Creative Harvesting

These past weeks I’ve been aware of the abundance of fruits and vegetables in the hedges and at the allotment, and also of the wonderful harvest moon on the 14th.

For the first sessions of the Creative Wellbeing courses, new people have come and some who had been coming for a while have left to try new things. This is good for the energy of the group, and I am looking forward to what this autumn term manifests creatively.

I asked participants to brainstorm what they have harvested this year. What has been nourishing or inspirational? What has given them sustenance, or has been a stepping stone to keep moving forward? What can be stored to help maintain their wellbeing through the coming months, and what can be let go of?

harvestIt is also Autumn Equinox, and a good time to look at the theme of Balance. As the leaves begin to fall and the weather gets cooler, Mother Nature begins preparing to turn inwards.

My good friend who blogs here, writes:

What I’m coming to understand about balance is how much of it requires accepting our darkness.

Especially at this time of year, as the nights become longer, it literally is a call to start residing in the dark – getting comfortable with the shadows.

It is brave to express the darkness within, as well as the light. But creating art with a therapeutic focus allows us to access deeper knowledge and self-insight than if we simply talk about our feelings.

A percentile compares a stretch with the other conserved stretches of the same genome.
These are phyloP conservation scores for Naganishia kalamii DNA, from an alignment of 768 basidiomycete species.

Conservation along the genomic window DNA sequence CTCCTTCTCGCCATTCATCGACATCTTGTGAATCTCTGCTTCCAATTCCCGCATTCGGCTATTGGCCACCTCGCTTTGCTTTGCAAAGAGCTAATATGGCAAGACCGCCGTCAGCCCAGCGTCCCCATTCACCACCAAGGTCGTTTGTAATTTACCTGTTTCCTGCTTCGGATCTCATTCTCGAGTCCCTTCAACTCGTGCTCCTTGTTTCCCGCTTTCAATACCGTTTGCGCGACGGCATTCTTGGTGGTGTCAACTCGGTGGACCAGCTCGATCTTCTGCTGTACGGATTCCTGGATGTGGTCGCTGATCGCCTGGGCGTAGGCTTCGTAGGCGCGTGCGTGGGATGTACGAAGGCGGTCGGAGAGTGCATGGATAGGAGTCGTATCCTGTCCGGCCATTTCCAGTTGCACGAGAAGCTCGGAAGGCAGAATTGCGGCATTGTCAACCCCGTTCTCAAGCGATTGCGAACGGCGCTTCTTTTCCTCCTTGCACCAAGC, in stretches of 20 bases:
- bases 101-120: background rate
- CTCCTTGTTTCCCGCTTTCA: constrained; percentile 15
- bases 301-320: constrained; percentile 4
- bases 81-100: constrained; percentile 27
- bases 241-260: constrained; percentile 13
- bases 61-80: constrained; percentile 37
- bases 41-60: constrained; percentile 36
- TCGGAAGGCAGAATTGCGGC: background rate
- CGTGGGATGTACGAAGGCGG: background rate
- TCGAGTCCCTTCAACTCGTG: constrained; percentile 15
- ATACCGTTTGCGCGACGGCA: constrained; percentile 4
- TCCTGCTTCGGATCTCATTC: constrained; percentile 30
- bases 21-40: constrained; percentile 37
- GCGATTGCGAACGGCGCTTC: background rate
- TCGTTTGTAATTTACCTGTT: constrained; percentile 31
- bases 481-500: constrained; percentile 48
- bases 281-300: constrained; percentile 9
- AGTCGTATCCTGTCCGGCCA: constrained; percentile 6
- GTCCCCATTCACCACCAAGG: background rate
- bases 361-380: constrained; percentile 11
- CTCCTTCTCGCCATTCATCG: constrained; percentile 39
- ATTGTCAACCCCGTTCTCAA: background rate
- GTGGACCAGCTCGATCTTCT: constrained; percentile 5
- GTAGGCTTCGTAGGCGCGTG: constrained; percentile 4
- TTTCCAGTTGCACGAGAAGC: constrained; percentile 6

As therapist Meredith Janson says here, talking about anxiety or sadness engages the linear, rational part of our mind. But picking an image to express the anxiety and then creating a painting or collage of this feeling engages nonverbal, intuitive abilities. It’s in that deeper level of expression that we often make discoveries and get to the real roots of change.


A Brief History of Healing

Opening of the sister exhibition at Hearth Gallery, Llandough.  See ArcadeCampfa website for more details.

A Brief History of Healing is a collaborative partnership project between ArcadeCampfa, the Cardiff and Vale University Health board and visual artist and mental health service user Gail Howard. For the last two months Gail and artist/writer Sarah Featherstone have been working with patients, staff and visitors to University Hospital Llandough running basket weaving, creative writing and printmaking sessions via a repurposed drugs trolley. Through dialogue and art making A Brief History of Healing traces the patient narrative, focusing on the value of a therapeutic environment, particularly within an institutional context.

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With the arrival of Social Prescribing on the NHS and in recognition of the value of cultural, creative, social and physical activity in relation to our health, BHoH invited visitors to add their own recommendations for meaningful activity/a therapeutic environment in relation to our wellbeing.

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The split site show will be open at the Hearth Gallery, University Hospital Llandough from 12 – 30 September.